"The first thing people ask is: 'What do I do to make this go away? Who do I write a check to?' You have to realize that doesn't work."
Joseph Loomis, founder and CEO of CyberSponse, agrees with Parrella that "denial" is a major reason for the failure to detect. And from that denial proceed problems like not being open to "new, cutting-edge technologies on the market," and a failure to admit that, "their current solutions are broken or ineffective."
Anton Chuvakin, research director, security and risk management at Gartner for Technical Professionals, echoes Bejtlich's view that there is still a perception that technology will make everything secure.
"The failures are not due to lack of buying, but a lack of doing," he said. "The tool may have produced an alert, but no skilled analyst was available to interpret it, which is a people breakdown. Or, the analyst was too busy with other things to care, which is a process breakdown."
Without the right security analysts and workflows, "the boxes won't do it," he said.
What will do it? Bejtlich quotes Bruce Schneier, security guru, author and CTO of Co3 Systems. "He (Schneier) said this about 10 years ago -- it's only two words, but it's still one of my favorite things he's ever said: 'Monitor first.' That summarizes the best advice you could get," Bejtlich said.
There is general agreement among experts about that, but also that effective monitoring requires good tools and good people. Chuvakin noted that the attacker is not a machine but a person. "In many cases, an expensive tool, such as SIEM, DLP or network forensics, has already been purchased and deployed, but no equally expensive, skilled, motivated and passionate security analyst was put in front of the console," he said. "In security, we're not fighting the tools, we are fighting the people on the other end."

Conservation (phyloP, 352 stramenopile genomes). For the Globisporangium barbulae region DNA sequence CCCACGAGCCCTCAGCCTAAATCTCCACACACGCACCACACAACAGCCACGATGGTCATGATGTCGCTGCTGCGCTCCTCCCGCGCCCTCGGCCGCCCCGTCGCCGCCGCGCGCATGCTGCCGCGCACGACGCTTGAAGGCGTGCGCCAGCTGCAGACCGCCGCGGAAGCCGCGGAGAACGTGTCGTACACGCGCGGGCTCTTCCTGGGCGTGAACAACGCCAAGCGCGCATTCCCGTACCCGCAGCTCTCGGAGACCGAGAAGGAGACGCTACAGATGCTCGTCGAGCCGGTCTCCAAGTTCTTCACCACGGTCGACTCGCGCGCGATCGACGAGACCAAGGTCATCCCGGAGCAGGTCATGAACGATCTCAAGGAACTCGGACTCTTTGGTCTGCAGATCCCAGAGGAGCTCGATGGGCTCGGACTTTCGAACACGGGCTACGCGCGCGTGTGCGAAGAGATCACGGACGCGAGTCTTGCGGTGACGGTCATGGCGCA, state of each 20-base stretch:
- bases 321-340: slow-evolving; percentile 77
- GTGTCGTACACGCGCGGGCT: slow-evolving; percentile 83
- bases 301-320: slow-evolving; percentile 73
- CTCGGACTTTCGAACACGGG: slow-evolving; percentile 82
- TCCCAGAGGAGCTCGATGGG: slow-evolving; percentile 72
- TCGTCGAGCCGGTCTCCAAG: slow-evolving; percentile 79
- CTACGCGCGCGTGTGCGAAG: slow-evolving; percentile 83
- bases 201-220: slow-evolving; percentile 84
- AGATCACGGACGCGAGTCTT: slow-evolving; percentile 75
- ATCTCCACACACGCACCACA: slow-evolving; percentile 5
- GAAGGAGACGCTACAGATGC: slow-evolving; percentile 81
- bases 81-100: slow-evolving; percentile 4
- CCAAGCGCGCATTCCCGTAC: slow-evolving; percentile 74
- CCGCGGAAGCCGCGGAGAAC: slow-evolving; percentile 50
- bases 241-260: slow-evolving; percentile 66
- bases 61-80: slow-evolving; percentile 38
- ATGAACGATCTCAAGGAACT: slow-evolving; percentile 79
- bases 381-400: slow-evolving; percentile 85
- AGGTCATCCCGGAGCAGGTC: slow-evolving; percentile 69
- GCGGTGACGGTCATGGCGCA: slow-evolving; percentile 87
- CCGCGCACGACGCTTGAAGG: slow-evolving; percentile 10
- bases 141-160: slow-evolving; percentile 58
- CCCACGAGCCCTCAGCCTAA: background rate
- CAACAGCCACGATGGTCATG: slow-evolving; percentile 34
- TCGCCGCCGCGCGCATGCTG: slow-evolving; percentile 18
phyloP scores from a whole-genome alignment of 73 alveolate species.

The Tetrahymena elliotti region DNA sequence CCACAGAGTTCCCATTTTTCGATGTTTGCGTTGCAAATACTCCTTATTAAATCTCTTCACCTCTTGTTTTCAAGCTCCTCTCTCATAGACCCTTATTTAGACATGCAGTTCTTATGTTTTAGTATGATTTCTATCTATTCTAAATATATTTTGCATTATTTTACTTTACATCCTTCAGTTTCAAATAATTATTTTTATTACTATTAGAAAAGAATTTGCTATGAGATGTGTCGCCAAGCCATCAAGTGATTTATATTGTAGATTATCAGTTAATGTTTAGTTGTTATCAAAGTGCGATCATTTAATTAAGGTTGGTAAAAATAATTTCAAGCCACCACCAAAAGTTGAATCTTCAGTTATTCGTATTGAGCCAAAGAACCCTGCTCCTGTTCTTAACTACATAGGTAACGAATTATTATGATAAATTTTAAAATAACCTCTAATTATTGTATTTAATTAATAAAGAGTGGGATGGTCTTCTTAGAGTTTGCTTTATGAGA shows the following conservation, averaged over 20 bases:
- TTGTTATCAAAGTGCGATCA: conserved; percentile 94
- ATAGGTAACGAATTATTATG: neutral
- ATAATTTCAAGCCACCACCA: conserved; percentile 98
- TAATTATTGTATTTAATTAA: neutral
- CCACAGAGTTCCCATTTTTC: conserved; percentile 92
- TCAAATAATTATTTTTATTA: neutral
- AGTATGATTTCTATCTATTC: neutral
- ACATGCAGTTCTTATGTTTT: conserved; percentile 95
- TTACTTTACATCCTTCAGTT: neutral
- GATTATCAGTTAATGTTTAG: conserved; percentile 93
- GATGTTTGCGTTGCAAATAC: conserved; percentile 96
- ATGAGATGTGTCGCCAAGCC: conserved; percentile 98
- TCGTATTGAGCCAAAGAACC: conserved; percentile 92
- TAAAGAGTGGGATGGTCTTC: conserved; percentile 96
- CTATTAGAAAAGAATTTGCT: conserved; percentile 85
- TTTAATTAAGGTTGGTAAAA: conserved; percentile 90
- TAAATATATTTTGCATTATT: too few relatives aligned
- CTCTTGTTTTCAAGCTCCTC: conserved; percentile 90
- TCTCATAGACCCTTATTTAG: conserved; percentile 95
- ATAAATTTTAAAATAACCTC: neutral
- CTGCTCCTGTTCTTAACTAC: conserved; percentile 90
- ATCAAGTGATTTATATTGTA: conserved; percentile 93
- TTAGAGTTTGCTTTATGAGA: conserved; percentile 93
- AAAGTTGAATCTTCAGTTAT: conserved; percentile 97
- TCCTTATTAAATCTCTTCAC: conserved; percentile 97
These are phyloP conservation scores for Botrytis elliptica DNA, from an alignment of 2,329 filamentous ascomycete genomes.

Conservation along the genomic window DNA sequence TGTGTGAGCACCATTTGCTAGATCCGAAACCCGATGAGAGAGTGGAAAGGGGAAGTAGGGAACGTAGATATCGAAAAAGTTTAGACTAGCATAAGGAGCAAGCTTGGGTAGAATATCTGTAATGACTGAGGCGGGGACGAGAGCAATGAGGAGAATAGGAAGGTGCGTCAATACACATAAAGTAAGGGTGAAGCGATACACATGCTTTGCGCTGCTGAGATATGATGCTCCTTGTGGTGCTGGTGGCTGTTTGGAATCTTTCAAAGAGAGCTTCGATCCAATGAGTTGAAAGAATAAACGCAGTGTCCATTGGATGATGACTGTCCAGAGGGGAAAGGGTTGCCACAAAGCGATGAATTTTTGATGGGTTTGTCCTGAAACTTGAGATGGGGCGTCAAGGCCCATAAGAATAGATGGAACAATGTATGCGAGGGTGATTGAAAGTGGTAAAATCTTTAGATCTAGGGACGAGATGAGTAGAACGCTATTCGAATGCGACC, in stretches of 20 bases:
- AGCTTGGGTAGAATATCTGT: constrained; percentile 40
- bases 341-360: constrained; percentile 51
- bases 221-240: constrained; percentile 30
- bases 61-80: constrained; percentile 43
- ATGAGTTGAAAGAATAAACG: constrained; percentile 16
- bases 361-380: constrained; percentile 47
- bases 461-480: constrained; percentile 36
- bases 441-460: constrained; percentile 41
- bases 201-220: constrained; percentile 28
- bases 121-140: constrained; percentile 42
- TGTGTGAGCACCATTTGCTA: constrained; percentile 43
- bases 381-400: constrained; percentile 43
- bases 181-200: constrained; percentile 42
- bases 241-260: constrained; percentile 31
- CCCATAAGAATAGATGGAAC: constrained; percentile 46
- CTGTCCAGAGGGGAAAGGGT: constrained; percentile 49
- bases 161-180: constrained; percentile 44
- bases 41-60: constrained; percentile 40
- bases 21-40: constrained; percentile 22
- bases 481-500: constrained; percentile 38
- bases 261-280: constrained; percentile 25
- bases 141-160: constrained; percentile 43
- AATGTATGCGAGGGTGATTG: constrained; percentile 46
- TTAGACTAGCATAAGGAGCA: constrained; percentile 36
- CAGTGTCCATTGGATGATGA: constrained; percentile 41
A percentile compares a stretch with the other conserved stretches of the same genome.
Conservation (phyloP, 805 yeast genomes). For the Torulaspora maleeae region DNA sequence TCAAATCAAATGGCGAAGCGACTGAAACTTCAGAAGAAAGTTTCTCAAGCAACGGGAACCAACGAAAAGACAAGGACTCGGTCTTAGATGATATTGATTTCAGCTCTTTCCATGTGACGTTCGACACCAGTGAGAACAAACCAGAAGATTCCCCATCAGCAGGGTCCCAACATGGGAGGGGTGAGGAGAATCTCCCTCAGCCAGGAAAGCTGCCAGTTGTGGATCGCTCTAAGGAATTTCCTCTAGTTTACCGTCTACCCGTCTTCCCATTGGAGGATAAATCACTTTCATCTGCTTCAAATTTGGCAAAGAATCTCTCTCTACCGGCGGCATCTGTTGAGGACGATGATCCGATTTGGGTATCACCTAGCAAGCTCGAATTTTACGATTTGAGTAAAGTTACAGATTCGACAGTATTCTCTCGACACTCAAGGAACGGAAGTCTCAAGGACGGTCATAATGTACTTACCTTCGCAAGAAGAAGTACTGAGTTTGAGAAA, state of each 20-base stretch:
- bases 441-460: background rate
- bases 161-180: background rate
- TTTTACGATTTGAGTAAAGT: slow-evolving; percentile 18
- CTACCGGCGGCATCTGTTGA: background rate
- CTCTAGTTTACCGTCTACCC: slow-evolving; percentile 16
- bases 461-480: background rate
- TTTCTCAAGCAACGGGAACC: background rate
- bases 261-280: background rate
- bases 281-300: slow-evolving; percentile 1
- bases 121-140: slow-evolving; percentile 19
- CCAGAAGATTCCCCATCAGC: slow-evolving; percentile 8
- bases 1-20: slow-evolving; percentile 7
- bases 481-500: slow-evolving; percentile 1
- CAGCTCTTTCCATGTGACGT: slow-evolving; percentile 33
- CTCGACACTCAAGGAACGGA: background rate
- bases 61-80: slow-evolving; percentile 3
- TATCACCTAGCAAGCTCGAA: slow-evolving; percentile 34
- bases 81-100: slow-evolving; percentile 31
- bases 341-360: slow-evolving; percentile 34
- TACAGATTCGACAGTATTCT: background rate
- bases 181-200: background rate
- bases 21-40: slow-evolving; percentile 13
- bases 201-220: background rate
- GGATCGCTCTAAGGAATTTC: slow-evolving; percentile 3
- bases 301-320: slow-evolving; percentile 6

Koller agrees that the solution is not simply to, "buy the latest software or technical gadget. Instead, enterprises need to dedicate staff and resources to staying up-to-date in the latest security developments and patching the numerous vulnerabilities as they are discovered," he said.
He recommends creating, "a baseline metric of your systems and normal network traffic patterns and then reviewing logs and event managers for signs of anomalies or unusual activity. Compare any irregularities against the baseline."
But people have limits, according to Loomis, who said it is not possible to monitor effectively without automation, because of the "sheer number of attacks. If you're not going to automate and accept that you're going to have some false positives in there which might inconvenience people, you will be on the top of the list for being compromised," he said.
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